There are times when dignitaries, elected officials or other high-profile people require security above and beyond normal measures.
A special task force that does that type of work trains here in Meridian through the Department of Homeland Security.
Executive protection is the advanced course, and officers already have 56 hours of training at this point.
But as training coordinator Michael Street says, once completed, the officers will be ready to be a part of a select group, the Mississippi Force Protection Task Force:
"So when the state deems that there is a security risk and they need extra security for something, they have a pool and resources to pull from that will be able to work side by side with Secret Service, or any of them, marshals, to protect dignitaries that may be visiting Mississippi," said Street.
Something that seems as mundane as motorcade driving intensifies as the training deepens. The officers are there to ensure there is no risk, no threat to the 'principal' they are there to protect.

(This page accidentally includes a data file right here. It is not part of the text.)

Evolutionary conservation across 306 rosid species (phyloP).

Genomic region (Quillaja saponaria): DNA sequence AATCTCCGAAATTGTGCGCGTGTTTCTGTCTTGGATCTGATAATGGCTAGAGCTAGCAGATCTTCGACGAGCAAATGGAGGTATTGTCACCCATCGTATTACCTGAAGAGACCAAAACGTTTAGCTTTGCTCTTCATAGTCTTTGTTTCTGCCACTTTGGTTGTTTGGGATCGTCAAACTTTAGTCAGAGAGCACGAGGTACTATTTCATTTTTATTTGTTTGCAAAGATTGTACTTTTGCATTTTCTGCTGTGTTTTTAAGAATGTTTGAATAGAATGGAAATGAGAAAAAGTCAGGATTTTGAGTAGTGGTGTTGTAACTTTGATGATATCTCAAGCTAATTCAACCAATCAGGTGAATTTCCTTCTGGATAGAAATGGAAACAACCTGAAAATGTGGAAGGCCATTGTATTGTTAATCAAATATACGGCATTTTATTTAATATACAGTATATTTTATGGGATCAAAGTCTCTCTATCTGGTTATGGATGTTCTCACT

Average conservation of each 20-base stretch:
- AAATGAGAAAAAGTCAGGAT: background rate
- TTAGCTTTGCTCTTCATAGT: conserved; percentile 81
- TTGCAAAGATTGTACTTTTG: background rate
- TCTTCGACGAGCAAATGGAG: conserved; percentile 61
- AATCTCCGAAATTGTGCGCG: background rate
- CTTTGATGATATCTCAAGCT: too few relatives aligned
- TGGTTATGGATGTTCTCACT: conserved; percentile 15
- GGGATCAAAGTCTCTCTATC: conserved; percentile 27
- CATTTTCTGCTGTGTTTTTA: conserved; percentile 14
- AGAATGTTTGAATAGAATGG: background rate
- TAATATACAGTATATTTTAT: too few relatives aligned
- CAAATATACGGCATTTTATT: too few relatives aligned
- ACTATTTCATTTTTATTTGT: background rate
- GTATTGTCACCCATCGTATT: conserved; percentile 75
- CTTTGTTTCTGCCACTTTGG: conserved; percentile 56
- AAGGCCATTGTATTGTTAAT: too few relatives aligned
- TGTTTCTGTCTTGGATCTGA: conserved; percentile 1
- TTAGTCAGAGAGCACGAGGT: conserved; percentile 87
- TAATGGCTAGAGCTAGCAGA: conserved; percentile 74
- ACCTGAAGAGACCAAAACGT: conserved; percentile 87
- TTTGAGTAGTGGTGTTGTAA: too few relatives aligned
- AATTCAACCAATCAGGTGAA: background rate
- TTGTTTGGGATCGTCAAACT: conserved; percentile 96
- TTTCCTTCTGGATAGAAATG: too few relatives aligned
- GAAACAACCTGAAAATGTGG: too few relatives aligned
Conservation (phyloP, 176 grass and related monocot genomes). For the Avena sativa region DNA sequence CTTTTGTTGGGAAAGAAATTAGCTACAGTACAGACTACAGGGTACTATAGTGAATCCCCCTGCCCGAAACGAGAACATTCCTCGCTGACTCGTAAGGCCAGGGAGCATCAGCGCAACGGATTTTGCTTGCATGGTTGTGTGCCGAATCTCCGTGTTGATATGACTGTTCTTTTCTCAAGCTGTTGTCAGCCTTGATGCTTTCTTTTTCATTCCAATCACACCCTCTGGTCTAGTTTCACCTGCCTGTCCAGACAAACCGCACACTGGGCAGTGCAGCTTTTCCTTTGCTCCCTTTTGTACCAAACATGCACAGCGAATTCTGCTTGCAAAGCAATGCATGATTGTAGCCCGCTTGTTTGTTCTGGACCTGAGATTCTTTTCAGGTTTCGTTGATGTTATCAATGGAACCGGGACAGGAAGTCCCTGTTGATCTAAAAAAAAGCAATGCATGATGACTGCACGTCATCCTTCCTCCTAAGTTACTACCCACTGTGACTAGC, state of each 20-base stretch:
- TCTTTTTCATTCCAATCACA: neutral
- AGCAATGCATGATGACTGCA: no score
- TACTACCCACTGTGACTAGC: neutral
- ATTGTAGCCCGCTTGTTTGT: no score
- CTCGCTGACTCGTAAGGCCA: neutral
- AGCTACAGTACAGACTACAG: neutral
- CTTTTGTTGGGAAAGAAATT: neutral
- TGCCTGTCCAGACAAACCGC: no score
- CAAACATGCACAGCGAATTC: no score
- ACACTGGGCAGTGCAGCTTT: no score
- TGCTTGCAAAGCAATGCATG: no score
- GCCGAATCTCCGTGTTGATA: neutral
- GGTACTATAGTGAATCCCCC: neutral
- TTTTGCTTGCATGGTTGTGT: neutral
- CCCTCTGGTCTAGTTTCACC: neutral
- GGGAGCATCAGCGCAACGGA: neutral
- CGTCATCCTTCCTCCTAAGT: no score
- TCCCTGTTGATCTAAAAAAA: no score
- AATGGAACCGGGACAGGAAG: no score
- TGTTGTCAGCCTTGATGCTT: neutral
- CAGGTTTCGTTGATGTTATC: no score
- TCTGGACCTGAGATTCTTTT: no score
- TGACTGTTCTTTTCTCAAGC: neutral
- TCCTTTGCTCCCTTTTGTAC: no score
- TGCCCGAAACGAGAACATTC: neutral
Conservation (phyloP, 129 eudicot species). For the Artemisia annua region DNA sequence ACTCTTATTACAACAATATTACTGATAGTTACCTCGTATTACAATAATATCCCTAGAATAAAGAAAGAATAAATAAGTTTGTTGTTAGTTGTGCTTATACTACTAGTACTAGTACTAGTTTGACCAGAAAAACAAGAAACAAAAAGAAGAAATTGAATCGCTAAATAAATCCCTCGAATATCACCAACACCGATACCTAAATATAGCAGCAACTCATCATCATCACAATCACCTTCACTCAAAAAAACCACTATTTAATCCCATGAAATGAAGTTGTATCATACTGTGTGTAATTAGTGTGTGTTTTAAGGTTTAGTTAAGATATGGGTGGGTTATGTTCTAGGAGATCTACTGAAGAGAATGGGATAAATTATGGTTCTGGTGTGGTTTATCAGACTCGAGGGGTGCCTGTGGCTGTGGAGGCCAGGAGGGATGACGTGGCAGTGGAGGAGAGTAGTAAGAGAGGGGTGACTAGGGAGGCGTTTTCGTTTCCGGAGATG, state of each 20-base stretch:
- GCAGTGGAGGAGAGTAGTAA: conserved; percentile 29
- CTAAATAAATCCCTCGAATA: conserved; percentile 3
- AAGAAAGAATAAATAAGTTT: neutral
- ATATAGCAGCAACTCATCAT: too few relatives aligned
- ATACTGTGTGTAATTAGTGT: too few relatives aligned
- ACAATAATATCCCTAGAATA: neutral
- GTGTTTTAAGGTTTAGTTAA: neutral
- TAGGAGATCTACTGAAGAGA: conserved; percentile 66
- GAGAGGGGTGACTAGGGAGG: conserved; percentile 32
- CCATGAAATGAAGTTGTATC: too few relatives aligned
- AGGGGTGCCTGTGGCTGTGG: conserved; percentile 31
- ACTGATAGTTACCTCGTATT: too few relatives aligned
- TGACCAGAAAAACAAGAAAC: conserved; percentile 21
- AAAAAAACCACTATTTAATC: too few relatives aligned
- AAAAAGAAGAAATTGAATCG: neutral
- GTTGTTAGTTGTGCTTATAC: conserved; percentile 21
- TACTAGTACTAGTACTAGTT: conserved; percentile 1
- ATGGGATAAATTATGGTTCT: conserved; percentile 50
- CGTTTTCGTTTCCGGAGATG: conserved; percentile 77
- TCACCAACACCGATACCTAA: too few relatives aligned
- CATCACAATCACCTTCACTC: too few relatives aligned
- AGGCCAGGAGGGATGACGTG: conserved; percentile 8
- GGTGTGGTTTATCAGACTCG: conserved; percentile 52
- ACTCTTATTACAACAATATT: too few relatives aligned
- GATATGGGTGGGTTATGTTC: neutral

Their own lives may be risked, especially in the lead vehicle, or 'alpha' car. These officers are learning budget planning one day, ambush training the next:
The officers learn the 'alpha' car can be sacrificed, all in the name of protecting the principal.
"They're going to learn how to plan missions, from the nth degree of the budget all the way to the last part to protecting the principal. If they're on that principal for 30 days, such as the president or the governor, or a detail where they have 24-hour security, then these guys know how to go out and perform that type of security 24-7," Street said.
There are significant differences between these officers' regular job duties and those of their new homeland security role:
"In this type of field, we work for the dignitary," said Keith Alexander of the Winston County Sheriff's Department. "In law enforcement, we work for the public. Their safety comes first before ours."
In Part 2, Newscenter 11 gets an up close and personal look at the training and learn about the sensitive nature of homeland security.